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Home prices reached a record high in November

Home Prices Rose to a Record High in November

The average price of a home in Canada reached a new all-time high in November as inventory levels remain near record lows.

The average selling price in November was $720,854, up 19.6% year-over-year on an unadjusted basis, according to the Canadian Real Estate Association’s latest monthly report. The MLS Home Price Index, which takes out some of the volatility from the monthly figures, was up 2.7% on a monthly basis and a record 25.3% from a year ago.

Removing the high-priced markets of the Greater Toronto and Vancouver areas, the average price stands at $562,850, up 17% year-over-year.

There were 54,222 home sales in November up 32.1% from a year earlier, but down 1.6% on a monthly basis.

“Even at what is traditionally the slow time of year for housing, conditions and price trends are at the same record levels we saw this spring,” noted CREA chair Cliff Stevenson. “Things may calm down a bit through the balance of December and January, but next year’s spring market will no doubt be an interesting one.”

Near record-low housing inventory continues to be a major factor keeping prices higher. In November, there were just 1.9 months of inventory available, unchanged from October and well below the long-term average of five months. One positive, however, was the fact new listings were up 3.3% from October, which helped ease the sales-to-new listings ratio slightly to 77% from 79.1%.


Cross-Country Roundup of Home Prices

In just the past month, existing homeowners in some markets have seen the value of their homes rise by tens of thousands of dollars. Compared to October, average prices are up nearly $23,000 in Barrie and District, $29,613 in B.C., and over $44,000 in the Greater Toronto Area.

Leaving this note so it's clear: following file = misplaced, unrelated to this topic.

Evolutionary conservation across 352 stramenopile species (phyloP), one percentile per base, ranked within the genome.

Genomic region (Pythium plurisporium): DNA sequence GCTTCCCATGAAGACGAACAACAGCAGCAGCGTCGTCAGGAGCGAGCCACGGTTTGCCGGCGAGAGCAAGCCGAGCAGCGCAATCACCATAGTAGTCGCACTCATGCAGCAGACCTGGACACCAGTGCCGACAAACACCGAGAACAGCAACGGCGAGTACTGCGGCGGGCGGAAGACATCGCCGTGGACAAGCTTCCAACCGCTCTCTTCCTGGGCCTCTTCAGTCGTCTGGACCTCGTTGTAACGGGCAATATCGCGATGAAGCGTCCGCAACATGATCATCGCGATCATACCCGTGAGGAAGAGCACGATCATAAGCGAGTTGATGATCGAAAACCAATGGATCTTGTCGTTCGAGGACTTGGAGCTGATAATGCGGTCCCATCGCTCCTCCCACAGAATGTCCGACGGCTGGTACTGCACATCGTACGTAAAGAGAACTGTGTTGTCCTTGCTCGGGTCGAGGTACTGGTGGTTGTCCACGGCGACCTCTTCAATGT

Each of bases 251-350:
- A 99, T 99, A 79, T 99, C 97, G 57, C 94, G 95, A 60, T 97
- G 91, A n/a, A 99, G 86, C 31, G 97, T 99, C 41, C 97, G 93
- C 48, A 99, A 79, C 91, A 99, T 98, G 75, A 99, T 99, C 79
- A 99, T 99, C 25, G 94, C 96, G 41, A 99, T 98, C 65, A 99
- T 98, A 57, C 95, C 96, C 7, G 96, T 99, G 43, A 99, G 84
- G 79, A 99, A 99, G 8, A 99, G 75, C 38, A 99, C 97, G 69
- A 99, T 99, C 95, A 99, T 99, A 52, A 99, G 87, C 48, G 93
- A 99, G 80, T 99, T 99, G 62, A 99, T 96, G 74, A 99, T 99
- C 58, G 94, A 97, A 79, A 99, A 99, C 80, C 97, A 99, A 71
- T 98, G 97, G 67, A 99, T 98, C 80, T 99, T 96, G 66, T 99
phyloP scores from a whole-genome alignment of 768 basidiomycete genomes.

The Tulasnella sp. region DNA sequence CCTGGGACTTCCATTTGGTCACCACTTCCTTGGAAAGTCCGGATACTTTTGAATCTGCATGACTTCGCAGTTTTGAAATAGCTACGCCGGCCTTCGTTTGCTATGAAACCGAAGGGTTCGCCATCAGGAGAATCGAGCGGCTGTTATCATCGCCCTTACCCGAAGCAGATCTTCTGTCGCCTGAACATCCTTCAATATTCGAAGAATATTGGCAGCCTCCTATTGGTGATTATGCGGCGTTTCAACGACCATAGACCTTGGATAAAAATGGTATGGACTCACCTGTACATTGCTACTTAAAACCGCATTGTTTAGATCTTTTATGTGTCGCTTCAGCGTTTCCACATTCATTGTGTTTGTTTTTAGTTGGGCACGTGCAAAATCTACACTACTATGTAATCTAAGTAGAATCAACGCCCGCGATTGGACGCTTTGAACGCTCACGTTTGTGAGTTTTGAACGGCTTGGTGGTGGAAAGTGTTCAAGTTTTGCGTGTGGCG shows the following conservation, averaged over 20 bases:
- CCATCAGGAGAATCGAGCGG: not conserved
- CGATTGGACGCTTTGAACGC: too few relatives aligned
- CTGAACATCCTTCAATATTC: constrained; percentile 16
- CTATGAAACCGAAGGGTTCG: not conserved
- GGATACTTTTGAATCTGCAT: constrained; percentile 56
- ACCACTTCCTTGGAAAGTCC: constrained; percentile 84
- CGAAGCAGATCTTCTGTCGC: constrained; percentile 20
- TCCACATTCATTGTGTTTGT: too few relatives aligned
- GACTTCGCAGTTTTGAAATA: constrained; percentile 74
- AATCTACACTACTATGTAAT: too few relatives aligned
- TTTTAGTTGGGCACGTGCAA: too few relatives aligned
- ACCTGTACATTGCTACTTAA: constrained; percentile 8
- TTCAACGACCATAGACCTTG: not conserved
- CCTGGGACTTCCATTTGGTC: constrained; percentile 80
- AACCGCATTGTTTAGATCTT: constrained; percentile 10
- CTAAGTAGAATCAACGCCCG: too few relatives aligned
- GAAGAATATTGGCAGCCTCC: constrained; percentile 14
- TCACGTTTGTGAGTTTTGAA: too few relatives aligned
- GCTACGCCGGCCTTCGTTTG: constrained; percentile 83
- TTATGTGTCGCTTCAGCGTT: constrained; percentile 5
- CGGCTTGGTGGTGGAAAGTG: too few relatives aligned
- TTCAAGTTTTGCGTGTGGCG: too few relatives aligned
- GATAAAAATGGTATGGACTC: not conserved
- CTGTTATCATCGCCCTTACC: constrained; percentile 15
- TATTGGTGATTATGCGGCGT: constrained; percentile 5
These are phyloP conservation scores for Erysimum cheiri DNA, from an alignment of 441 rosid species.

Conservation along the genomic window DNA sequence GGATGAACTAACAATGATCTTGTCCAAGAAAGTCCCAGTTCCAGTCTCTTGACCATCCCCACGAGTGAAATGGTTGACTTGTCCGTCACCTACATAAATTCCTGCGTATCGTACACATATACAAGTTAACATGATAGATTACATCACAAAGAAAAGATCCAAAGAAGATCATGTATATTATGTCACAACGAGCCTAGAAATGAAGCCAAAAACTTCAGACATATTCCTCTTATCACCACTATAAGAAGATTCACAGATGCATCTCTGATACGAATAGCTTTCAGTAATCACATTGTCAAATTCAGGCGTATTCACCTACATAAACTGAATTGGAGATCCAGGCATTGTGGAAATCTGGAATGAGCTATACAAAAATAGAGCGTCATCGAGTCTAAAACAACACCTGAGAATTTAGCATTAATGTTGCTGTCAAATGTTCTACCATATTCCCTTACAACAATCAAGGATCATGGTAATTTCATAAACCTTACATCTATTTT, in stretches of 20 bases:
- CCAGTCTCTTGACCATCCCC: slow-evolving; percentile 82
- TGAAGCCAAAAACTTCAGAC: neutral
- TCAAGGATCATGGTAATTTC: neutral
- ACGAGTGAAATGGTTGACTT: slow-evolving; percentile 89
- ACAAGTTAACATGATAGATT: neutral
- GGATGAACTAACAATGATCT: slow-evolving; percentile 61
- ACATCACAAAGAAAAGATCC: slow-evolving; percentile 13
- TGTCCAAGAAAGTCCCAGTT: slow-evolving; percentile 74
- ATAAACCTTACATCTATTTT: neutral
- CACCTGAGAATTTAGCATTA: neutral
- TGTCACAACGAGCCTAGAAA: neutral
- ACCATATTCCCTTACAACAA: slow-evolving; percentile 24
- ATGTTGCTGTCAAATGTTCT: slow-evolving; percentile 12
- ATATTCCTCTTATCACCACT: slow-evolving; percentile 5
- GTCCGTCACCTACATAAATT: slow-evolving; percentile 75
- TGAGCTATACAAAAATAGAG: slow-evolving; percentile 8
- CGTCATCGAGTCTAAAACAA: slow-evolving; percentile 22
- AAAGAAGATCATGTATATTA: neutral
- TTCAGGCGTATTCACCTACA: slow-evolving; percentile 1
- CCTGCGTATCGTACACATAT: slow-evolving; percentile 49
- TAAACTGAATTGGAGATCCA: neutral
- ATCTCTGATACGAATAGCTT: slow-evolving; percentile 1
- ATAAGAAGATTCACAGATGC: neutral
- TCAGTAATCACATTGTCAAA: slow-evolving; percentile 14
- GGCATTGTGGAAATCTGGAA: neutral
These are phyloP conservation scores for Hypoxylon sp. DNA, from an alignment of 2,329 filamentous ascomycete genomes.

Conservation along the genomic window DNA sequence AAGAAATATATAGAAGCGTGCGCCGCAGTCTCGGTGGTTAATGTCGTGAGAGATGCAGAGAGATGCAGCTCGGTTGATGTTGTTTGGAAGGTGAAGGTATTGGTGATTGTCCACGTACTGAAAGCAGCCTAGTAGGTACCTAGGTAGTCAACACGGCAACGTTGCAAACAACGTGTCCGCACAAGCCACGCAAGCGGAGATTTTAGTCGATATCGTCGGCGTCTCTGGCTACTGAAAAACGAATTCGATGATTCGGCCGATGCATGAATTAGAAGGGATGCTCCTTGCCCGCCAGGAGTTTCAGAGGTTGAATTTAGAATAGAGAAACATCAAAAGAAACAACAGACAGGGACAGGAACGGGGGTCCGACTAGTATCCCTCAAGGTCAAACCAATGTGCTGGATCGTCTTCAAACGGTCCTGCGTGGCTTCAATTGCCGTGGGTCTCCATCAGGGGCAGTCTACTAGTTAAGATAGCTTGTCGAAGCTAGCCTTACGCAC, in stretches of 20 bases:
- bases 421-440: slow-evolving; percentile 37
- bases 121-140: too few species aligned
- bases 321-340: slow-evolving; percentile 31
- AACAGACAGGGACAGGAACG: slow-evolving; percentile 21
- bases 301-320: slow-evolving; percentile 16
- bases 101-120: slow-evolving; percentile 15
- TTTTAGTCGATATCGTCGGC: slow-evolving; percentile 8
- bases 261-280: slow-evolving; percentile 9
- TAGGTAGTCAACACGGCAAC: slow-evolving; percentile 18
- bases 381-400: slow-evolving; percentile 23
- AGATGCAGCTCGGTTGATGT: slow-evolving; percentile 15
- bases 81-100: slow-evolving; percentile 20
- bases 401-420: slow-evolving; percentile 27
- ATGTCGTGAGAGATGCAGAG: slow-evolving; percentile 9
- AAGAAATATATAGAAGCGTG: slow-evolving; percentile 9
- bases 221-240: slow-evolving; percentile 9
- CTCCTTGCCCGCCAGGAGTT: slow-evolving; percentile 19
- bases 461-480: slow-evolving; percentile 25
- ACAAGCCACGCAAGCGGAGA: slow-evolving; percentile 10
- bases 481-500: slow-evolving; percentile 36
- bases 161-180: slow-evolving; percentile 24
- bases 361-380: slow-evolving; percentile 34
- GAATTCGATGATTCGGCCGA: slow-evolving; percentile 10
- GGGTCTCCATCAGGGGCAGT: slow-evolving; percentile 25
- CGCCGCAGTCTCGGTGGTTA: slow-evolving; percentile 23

Here’s a look at some more regional and local housing market results for November:

  • Ontario: $922,580 (+23.9%)
  • Quebec: $471,195 (+14.1)
  • B.C.: $992,844 (+21.9%)
  • Alberta: $429,543 (+6.4%)
  • Barrie & District: $809,400 (+36.8%)
  • Halifax-Dartmouth: $488,382 (+24%)
  • Victoria: $884,700 (+22.4%)
  • Greater Montreal Area: $512,400 (+20.8%)
  • Greater Toronto Area: $1,172,900 (+28.3%)
  • Ottawa: $651,200 (+16.6%)
  • Greater Vancouver Area: $1,211,200 (+16%)
  • Winnipeg: $323,100 (+12.8%)
  • St. John’s: $289,400 (+7.2%)
  • Calgary: $446,300 (+9.3%)
  • Edmonton: $337,100 (+4%)

2022 Outlook for Home Prices

Record low housing supply, which is at least partly to blame for rising prices, will continue to pose an affordability challenge for new buyers in 2022, CREA noted.

“The fact is that the supply issues we faced going into 2020, which became much worse heading into 2021, are even tighter as we move into 2022,” wrote Shaun Cathcart, CREA’s senior economist.

“Interest rate hikes will make it even harder for new entrants to break into the market next year, even though activity may remain robust as existing owners continue to move around in response to all of the changes to our lives since COVID showed up on the scene,” he added. “As such, the issue of inequality in the housing space will remain top of mind.”

Some analysts continue to believe part of the renewed market “vigour” will be temporary, caused as buyers rush to make their purchase ahead of looming rate hikes.

“We believe many buyers are rushing in before higher rates take purchasing budget room away from them,” wrote RBC economist Josh Nye, adding that this trend could have a little longer to run, potentially into the first few months of the new year.

“We still think, though, that rapidly deteriorating affordability and easing pandemic restrictions will gradually cool demand and moderate price growth over the course of the coming year,” he added.

TD Bank economist Rishi Sondhi agrees, saying home sales will likely drop in the first half  of 2022 as the “pull-forward effect” unwinds and higher rising interest rates start to weigh on activity.

“However, a solid macro backdrop, favourable demographic trends, elevated household savings rates, and improving population growth should keep sales above their pre-pandemic levels,” he wrote. “This view is not without risks however, as investors have comprised a rising share of the market, thus potentially making sales more sensitive to rising interest rates.”